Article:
Even though I have finally just recovered from Halloween candy binge, cleaned up the makeup extravaganza, and removed the spider webs from my bushes, the stores and shops have wasted no time stetting up their holiday displays around town. Though many (OK most) of us are bemoaning the fact that these displays have gone up before Thanksgiving, there is another undercurrent of furious activity this time of year. While we remain blissfully unaware of the stream of requests and appeals we are about receive, fundraisers and philanthropists alike are gearing up for the 2015 giving season.
Almost anyone tangentially related to the nonprofit sector is familiar with end of the year giving. Donation based organizations are putting together wish lists and development departments are reviewing their donor lists and optimizing the timing of their Facebook posts. There is a tremendous hustle that goes into this time of the year for nonprofits. With nonprofits raising 33% of their income in the month of December alone, and programs like #GivingTuesday, the nonprofit answer to black Friday and cyber Monday, their is big money to be had in reminding consumers that the holidays are traditionally a time of giving.
And most of this hustle pays off. Donors make big decisions this time of year around how they want to make their last, and usually largest, donations before the end of the tax year. But for as much hustle goes into soliciting donations, those of us writing the checks do woefully little research.
According to the Money for Good survey results only 6% of donors spend any time comparing the impact of nonprofits they donate to. Comparing that to the $358.38 billion Americans gave in 2014: last year over 377 billion dollars were handed out with less thought than most of us is give to our coffee order.
But this year there has been a growing amount of press around the effective altruism movement. Based around the idea that we should carefully weigh each decision to give, and that each human life is equally valuable, regardless of distance or status. The movement has gained growing support from people like international poker players, and even celebrities.
While most of us can't live off of just 6% of our income, some additional probing, and critical thinking into where we send our money may be in order. Unfortunately most giving decisions revolve around who has a better marketing campaign, who has a more recognizable name, and who has a lower overhead. Unfortunately none of these things actually measures the effectiveness of carrying out an organization's mission. So where do we begin?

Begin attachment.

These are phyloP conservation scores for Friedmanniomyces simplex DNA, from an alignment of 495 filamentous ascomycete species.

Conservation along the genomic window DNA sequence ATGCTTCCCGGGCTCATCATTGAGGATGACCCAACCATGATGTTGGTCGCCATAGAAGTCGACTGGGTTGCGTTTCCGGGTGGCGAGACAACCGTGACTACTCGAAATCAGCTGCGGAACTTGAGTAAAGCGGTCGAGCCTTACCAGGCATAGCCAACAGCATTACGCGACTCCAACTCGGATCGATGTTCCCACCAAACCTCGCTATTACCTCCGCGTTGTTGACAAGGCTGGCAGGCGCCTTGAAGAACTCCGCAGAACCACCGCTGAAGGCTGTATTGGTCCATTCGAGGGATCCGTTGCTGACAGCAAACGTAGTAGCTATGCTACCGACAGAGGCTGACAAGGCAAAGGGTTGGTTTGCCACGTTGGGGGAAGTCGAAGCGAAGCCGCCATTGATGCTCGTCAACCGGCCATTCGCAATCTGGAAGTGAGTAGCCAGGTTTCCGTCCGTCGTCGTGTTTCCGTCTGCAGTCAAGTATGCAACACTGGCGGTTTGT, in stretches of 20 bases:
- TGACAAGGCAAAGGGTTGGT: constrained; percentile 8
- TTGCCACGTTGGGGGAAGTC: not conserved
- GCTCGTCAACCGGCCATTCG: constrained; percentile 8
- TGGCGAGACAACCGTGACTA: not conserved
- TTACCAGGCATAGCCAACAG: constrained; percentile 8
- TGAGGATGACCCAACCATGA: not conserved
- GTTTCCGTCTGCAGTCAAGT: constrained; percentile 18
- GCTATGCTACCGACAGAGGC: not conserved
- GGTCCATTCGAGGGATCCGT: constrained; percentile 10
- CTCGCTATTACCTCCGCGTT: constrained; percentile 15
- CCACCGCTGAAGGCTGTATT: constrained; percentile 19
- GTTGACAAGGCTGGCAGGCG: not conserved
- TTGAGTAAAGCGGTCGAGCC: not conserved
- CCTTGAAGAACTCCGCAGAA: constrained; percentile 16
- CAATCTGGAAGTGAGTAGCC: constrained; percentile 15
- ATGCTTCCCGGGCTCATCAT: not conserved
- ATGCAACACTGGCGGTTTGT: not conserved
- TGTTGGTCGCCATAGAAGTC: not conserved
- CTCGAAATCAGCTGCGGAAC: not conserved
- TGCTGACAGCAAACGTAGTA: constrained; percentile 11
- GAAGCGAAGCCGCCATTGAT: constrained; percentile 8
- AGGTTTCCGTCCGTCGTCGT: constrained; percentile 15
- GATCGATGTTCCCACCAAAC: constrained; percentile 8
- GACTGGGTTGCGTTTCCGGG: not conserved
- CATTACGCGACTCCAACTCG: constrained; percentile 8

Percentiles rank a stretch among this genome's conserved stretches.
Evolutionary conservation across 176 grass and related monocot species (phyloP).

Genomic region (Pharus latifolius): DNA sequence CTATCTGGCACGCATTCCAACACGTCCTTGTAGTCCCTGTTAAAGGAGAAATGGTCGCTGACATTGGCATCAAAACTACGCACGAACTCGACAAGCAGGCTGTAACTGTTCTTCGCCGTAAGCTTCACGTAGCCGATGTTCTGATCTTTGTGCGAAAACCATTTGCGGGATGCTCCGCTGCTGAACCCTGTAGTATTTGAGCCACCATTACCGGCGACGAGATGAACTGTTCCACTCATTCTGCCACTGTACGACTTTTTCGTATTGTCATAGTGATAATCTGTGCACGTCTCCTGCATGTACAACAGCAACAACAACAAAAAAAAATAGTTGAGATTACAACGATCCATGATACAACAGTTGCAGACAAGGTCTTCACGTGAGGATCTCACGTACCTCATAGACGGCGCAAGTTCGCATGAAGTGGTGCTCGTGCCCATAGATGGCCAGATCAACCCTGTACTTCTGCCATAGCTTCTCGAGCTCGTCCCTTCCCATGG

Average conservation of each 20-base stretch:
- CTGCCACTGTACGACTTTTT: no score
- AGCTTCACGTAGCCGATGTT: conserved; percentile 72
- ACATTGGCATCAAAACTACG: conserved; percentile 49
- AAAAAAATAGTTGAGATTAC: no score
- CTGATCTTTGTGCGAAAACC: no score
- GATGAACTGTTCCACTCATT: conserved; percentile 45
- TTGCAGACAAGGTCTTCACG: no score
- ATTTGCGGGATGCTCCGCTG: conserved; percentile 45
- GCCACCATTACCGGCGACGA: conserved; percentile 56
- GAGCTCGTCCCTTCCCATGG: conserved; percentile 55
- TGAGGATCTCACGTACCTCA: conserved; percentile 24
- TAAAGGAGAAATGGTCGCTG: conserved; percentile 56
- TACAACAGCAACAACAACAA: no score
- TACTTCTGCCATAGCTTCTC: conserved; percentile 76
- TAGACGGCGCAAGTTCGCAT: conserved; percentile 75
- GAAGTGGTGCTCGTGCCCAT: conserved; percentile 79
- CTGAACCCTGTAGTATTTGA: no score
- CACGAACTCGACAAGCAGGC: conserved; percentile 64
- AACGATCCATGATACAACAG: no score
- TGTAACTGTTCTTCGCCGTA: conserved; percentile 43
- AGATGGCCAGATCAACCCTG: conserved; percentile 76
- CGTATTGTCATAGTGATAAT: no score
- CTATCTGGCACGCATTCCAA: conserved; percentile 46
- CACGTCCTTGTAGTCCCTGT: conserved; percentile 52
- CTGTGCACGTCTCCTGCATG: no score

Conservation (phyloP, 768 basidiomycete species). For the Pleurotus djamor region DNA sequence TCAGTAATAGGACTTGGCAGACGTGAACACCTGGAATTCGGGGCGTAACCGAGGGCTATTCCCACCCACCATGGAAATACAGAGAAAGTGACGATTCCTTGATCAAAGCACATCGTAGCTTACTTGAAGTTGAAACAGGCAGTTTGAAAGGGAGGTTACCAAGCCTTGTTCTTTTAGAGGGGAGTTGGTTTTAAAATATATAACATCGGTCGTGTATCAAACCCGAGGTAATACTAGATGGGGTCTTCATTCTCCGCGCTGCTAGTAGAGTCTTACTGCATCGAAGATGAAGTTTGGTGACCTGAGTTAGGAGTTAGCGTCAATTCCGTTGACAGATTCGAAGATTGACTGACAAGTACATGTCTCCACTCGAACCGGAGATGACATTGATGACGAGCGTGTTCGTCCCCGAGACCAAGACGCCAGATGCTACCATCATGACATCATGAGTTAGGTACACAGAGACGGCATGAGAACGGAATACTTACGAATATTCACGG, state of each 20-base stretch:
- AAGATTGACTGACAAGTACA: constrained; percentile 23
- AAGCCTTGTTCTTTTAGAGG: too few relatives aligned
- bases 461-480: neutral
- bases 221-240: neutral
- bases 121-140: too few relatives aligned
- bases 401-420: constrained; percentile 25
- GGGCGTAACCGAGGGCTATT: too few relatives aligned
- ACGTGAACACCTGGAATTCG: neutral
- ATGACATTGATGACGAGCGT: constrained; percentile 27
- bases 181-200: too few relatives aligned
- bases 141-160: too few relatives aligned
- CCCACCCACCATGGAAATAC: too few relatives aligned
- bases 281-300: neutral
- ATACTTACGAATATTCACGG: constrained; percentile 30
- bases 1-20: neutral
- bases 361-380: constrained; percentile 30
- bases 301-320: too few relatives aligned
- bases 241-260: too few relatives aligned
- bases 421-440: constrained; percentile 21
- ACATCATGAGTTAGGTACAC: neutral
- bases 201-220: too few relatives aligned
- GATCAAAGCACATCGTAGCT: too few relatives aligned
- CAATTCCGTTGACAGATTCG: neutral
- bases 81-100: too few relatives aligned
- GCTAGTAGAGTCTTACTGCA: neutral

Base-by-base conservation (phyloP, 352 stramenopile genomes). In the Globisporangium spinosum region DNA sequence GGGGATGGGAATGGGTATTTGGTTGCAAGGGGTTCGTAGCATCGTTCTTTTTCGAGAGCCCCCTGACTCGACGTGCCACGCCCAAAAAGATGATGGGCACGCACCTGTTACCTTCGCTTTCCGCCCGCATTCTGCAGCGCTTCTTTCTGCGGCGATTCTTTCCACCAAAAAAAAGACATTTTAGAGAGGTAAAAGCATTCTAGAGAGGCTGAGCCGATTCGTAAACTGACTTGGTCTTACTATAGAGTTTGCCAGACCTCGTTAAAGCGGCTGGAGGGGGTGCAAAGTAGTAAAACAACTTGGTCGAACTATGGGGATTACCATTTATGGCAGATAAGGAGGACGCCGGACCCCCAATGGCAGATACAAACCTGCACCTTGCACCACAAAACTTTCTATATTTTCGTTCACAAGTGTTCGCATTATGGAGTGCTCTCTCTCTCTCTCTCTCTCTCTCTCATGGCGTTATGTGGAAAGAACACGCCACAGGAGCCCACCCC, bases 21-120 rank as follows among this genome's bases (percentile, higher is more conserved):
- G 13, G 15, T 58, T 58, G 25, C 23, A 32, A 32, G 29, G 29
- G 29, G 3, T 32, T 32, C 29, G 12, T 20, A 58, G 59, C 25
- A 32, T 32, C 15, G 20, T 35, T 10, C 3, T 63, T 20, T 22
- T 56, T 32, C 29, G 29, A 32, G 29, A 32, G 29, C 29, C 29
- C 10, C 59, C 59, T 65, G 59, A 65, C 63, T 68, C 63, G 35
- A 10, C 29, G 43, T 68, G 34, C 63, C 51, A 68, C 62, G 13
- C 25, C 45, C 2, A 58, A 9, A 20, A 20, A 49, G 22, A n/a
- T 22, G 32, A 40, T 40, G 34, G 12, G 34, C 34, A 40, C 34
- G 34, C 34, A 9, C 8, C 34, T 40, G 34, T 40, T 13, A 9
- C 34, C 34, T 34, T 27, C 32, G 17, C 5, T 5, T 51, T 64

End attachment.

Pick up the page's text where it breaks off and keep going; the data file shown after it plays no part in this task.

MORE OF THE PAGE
While it can be relatively simple to give to a cause that you just read about, and to get excited about the newest coolest charity innovation, the desire to make our donation decisions easy is a problematic one. What really excites me about fundraising around my birthday each year isn't just watching the money roll in, or translating how many lives are saved based on that number. The really exciting part is getting to talk to everyone about giving.
While I don't do a lot of year end giving, my birthday rather conveniently falls right before the holiday season really begins. So each year I ask friends and relatives to donate money to a highly effective cause, rather than buy me a pint at the bar, or send me a gift card come December. This gives family members an easy out when it comes to figuring out what to send, and it gives me an opportunity to share a really effective cause.
Often we are discouraged from talking about our giving habits, donation dollars aren't brought up, and asking someone where they choose to donate is taboo. However this air of secrecy means that we lack a strong discourse in our communities around what charity really means, we don't celebrate each other work we do, and we don't talk about how giving influences our lives and makes us richer. It also means that we don't always talk about how we choose the charities and causes we donate to. Because we regard our philanthropy as so private we loose out on the opportunity to share notes and compare stories around giving. We loose out on the opportunity to learn about new programs, and think critically about our giving decisions.
The last few decades of human existence has seen the elimination of smallpox, the near extinction of polio, an increase in global wealth, and a decrease in extreme poverty. However there is still so much left to do.
So this year when you start getting pamphlets and greeting cards in your mailbox from different organizations, take a moment to consider how you can have the most impact on the world. Or when Aunt Delores calls you asking what you want for the holidays this year, tell her to skip the gift card, and send that $10 to save a life.